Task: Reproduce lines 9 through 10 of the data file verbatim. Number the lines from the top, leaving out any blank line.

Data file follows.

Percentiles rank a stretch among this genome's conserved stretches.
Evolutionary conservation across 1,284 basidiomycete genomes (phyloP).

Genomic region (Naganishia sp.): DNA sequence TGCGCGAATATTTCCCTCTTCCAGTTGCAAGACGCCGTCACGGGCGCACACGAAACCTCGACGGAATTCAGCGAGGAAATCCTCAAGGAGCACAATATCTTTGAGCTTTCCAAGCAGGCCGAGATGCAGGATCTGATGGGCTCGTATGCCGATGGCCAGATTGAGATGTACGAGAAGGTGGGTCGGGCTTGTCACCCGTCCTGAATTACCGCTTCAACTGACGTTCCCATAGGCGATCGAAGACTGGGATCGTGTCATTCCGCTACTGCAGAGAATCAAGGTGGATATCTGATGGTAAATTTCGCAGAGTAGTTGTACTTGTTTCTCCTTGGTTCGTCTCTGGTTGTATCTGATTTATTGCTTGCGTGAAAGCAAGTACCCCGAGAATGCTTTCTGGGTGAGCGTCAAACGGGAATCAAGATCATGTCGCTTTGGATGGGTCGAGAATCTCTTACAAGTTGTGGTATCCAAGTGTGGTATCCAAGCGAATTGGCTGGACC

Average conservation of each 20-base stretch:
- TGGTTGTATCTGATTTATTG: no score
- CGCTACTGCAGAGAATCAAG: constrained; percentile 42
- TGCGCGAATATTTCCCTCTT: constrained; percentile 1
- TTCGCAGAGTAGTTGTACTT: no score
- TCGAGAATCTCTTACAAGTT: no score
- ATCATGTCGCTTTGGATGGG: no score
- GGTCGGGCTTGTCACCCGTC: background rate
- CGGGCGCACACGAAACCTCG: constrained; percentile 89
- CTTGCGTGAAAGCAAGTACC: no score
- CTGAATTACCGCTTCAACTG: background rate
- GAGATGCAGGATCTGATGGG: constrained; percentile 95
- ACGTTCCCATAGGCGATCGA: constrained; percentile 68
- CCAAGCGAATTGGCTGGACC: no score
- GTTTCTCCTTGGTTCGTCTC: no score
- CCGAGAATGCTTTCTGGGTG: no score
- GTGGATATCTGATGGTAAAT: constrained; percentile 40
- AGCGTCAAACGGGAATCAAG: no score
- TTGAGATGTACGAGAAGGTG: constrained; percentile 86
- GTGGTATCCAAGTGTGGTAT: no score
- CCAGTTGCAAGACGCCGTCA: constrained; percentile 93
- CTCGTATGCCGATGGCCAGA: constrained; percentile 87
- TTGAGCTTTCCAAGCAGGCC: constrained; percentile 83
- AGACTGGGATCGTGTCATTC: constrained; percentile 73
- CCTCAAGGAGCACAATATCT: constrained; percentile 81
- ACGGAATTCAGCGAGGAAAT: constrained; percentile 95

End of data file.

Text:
- TCGAGAATCTCTTACAAGTT: no score
- ATCATGTCGCTTTGGATGGG: no score